Dear iTunes Music Store team,
I am very sorry to follow up once again, but you don’t seem to have
understood my problem. This is very common, as I tend to have problems other people don’t have.
So, here goes again (clears throat):
I attempted to download an episode that for some technical reason did
not show up in my download queue. Puzzled and somewhat dismayed (it was my birthday you see, and I couldn’t get the Daily Show), I clicked
to download it (yes, my birthday, not making that up).
Now, instead of
a) displaying the warning that I already owned the episode – after
which I could have decided to go ahead and buy it a second time or
waited for this rather technical issue to be fixed at some time in the
b) downloading the episode without charging me again (I had already
paid for it, after all), it got bought again. This despite the fact
that I had already paid for it (did I mention I had, in fact, already
paid for it?) and not been able to download it (even though I had, as
you might not know yet, already paid for it.)
Now, call me crazy (hey, I’m writing the second e-mail over a $1.99
purchase, I might well be), but since iTunes has so far always known
what I have and have not bought before, (magic!) I had high hopes that
this was somehow standard procedure.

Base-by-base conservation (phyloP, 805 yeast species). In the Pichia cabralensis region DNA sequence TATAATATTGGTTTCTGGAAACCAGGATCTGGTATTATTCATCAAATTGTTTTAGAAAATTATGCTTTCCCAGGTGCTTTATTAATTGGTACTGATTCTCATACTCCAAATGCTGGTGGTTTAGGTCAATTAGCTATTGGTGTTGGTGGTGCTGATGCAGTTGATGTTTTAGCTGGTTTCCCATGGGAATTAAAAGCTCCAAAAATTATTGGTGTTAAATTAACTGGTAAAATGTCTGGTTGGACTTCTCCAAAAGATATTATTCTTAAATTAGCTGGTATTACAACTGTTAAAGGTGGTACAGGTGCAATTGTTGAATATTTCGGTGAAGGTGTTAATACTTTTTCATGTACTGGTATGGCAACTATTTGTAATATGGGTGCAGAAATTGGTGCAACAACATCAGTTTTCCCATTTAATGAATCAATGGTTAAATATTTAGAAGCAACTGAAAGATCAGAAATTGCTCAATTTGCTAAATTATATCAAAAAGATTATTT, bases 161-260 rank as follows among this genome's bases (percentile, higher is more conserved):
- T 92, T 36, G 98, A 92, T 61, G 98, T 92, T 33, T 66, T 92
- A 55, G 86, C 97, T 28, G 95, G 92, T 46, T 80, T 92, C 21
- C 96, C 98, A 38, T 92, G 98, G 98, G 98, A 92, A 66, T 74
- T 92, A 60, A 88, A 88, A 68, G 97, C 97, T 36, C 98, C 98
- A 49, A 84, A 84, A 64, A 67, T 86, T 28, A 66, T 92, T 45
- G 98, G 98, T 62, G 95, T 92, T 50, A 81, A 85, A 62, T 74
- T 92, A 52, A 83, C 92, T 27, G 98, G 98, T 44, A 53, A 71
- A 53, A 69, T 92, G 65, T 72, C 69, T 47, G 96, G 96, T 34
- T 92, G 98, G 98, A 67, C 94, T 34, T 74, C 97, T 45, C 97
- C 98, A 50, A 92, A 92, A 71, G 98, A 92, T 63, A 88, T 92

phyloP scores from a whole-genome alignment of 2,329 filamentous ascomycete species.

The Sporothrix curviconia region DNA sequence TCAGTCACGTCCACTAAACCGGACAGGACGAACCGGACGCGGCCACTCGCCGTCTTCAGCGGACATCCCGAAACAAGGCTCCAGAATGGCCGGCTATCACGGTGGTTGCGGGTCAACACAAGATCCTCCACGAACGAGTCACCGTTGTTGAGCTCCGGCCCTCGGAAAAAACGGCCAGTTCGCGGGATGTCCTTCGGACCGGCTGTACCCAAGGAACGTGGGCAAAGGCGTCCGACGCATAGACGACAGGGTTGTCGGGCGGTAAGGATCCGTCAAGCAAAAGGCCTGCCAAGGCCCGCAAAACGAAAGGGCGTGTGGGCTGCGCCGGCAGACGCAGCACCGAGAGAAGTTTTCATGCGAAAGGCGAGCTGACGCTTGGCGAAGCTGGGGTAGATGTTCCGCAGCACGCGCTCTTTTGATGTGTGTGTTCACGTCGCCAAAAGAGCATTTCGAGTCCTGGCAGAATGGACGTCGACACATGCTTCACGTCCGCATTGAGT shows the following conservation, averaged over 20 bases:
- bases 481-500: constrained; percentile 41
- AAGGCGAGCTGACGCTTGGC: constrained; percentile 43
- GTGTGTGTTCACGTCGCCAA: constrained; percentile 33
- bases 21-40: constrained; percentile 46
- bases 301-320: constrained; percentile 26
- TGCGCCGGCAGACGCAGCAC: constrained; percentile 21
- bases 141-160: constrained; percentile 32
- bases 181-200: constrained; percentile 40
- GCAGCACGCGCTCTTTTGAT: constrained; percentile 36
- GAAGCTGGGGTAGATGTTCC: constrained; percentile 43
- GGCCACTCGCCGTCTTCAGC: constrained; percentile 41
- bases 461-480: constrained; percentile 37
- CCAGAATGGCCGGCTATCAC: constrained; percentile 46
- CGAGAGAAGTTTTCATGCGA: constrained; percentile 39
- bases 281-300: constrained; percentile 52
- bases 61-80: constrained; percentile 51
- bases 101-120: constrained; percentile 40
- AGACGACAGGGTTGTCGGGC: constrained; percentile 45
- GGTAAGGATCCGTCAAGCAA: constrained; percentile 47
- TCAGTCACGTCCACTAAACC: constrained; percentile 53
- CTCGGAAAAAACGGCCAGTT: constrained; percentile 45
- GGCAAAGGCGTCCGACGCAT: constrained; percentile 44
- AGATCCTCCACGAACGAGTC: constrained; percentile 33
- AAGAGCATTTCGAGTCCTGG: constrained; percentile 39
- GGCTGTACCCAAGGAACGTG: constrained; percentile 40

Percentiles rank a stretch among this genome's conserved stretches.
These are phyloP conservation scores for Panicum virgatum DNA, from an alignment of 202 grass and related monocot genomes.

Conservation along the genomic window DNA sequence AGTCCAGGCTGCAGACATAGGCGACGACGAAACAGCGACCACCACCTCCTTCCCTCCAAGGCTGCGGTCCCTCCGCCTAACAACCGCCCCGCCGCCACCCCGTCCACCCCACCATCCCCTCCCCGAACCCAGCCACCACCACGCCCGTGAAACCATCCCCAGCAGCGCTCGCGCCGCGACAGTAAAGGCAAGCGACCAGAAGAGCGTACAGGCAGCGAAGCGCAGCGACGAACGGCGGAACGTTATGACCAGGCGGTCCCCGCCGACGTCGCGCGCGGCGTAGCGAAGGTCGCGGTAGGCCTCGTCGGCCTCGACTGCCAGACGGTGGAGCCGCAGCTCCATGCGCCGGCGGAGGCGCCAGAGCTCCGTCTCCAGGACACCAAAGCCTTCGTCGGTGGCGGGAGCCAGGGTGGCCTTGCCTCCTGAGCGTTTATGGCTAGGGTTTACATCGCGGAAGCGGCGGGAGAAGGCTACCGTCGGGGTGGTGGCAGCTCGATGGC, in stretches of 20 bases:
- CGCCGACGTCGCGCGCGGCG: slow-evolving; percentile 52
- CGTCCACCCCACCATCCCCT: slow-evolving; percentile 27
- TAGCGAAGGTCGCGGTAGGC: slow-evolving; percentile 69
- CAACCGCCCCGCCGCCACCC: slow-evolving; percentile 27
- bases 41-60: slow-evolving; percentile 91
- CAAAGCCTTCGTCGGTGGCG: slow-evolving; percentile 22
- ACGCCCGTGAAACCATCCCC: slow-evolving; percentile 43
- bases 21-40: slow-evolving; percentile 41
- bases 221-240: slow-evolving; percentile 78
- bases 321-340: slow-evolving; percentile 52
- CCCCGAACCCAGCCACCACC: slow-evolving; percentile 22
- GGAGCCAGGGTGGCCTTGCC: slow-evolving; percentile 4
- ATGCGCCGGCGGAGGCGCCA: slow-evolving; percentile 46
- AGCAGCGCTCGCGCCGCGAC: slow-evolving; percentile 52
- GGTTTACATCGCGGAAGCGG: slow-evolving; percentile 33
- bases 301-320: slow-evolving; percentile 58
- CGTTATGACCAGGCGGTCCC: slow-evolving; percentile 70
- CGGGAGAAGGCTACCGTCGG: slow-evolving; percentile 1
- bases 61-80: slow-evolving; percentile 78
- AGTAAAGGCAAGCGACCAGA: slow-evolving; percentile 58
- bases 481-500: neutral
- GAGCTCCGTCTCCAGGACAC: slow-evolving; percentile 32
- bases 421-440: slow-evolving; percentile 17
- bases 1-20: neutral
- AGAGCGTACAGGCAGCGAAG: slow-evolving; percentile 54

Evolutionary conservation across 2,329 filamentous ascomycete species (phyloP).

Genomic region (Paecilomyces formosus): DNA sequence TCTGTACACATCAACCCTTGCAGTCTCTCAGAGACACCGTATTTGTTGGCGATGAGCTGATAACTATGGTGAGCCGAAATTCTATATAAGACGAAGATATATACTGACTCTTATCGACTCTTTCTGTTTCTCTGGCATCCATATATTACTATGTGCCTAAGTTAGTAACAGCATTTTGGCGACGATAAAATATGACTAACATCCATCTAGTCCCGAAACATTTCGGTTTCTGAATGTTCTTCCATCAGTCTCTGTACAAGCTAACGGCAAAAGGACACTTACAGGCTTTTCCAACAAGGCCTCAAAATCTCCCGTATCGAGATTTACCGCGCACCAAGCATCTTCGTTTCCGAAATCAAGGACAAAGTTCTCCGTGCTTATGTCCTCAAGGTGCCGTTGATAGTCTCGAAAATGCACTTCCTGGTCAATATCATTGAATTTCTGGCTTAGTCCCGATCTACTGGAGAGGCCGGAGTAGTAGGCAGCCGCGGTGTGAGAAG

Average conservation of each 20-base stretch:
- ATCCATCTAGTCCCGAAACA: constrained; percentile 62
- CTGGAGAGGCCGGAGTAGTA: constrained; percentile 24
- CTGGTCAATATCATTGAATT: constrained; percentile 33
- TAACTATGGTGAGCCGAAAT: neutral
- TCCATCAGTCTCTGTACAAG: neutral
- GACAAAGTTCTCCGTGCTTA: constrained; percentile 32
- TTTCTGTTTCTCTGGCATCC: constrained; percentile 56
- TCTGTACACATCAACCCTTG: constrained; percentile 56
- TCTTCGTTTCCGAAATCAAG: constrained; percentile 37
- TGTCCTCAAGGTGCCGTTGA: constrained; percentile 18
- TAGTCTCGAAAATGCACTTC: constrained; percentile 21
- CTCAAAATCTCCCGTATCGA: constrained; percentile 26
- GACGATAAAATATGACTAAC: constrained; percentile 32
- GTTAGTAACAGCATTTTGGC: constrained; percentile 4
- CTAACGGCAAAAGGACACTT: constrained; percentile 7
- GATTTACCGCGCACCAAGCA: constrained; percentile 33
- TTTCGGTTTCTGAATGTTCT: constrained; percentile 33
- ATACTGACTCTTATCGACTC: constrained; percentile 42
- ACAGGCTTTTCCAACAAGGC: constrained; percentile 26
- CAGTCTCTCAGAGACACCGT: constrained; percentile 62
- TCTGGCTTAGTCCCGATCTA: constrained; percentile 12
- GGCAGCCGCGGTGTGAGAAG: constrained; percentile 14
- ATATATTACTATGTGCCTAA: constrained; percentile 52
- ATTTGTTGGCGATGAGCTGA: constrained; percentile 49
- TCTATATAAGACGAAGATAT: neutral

What I find somewhat absurd, however is that you write that “this
policy … provides protection for copyrighted materials” and then
give me this whole standard e-mail about how to download stuff from
the iTunes Store. I know the lawyers came up with that one, (well,
probably not the part where it tells me how to download stuff) but you
should rethink it. It’s not all that sensical as an (don’t ya love
parentheses? (or is that parenthesises?) I could ( use ) them(( all
))) day) answer.
Seriously: if I have it once, I can pretty much play it as many times
as I like on as many computers and iPods as I can when I have it
twice. Heck, for the fun of it I could actually have two copies of the
same downloaded file in my iTunes library by means of the “copy”
command. In case one of them loses all its bytes. Sad, sad file that
it would be. Just saying.
somewhat less enthused iTunes Music Store user.
P.S.: If you don’t do refunds, period, why would you actually waste
your time carefully considering giving them (as you said in your e-mail)? Is that a lunchbreak thing? Or more of an abstract thought experiment?
Or did the lawyers make you do it? Cause, you know, they did write that
part about the refund policy, maybe they felt bad.